Trust in the workplace: How to recognise a fair employer


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The most important facts about a culture of trust

reading time: ca. 5 minutes

  • A culture of trust is an important indicator of the relationship an employer builds with their employees. It includes, for example, transparency, communication, and internal dynamics within the organisation.
  • A genuine culture of trust ensures a pleasant working atmosphere and successful cooperation. This is why you should pay attention to certain characteristics that help you recognise a trustworthy employer. There are also warning signs that indicate a lack of trust.
  • When researching a company, you get an initial impression of how transparently it communicates and what the corporate culture is like. You can obtain more detailed information through specific questions during a job interview.
  • To create an atmosphere of trust within your team, you should pay particular attention to honesty, transparency, and open communication. Shared goals and successes, feedback, and constructive conflict solving also contribute to team spirit.

Trust within a company is the basis for strong cooperation and a positive working environment. If values such as transparency and fairness are not only promised but also practised, both employees and the company itself benefit. But how do you recognise an employer that is truly trustworthy and transparent?

Greater satisfaction, creativity, productivity, and team spirit – these are just some of the benefits that come with an environment based on trust. Especially in times of New Work, remote working, and digital communication, a culture of trust is becoming increasingly relevant.

Fortunately, there are certain characteristics that help you identify a fair employer. Good research and the right questions in job interviews will give you a clue as to which values are practised in everyday working life. And with a few tips, you can contribute to building trust in your team yourself.

What is a culture of trust?

In a culture of trust, everyday working life is characterised by mutual respect and transparent communication.

Trust in the workplace means that employees and managers rely on and value each other. They are given freedom and responsibility. Plus, they are openly informed and involved in decisions.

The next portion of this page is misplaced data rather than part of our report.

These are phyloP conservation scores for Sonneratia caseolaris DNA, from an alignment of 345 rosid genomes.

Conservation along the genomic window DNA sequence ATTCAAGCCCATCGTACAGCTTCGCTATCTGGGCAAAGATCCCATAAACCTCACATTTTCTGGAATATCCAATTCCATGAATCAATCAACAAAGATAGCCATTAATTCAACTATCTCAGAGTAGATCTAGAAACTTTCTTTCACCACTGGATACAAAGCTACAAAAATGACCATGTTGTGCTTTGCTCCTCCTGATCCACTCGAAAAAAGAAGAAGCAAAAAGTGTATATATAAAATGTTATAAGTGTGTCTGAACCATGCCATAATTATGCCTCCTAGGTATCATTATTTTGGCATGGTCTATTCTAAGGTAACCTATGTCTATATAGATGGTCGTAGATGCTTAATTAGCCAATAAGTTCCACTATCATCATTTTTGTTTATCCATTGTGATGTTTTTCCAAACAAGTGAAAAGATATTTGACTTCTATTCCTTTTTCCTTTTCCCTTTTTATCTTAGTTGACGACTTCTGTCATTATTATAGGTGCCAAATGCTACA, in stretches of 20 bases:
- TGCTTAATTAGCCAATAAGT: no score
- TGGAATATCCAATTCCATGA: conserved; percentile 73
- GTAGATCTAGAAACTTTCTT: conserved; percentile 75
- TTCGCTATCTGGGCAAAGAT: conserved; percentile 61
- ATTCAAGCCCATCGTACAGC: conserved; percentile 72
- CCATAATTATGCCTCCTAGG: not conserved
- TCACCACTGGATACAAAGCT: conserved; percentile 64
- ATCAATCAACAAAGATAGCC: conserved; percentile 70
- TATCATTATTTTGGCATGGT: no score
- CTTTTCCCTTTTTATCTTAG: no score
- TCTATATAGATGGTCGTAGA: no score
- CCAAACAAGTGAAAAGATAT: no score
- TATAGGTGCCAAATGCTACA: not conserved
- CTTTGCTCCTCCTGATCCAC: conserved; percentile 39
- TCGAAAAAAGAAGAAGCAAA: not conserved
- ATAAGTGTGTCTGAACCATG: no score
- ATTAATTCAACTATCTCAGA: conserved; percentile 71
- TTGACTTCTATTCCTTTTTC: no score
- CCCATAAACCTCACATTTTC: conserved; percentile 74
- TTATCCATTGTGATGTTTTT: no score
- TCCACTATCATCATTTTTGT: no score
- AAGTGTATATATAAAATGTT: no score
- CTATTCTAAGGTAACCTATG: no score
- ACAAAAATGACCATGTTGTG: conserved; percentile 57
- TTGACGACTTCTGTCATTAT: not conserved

Trust also means:

Benefits of a culture of trust

A culture of trust in the workplace leads to a positive working atmosphere with many benefits for employees and managers.

Greater satisfaction

Trust increases well-being in the workplace and overall life satisfaction. An appreciative and open working atmosphere helps you enjoy your work.

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More productivity

You work more efficiently and productively in a trusting working environment. Insecurity, fear, and dissatisfaction are the biggest productivity killers. Those who enjoy their job usually deliver the best results.

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More responsibility

You can organise your work independently and take responsibility for your tasks. Ideally, you are involved in decision-making. This allows you to grow and take on challenges.

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Less stress and anxiety

A culture of trust reduces uncertainty, pressure, and anxiety at work. You feel more secure and less stressed. This also means a lower risk of burnout and depression, and improved health in the long term.

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More motivation and creativity

People who are happier at work are more committed, too. Employees and managers motivate each other. Also, they encourage others to contribute new ideas and creative solutions.

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Better teamwork

Trust promotes cooperation. Open communication, harmonious exchange, and mutual support strengthen the entire team. At the same time, there is less fluctuation, resulting in long-term team relationships.

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Man looking at laptop with a smile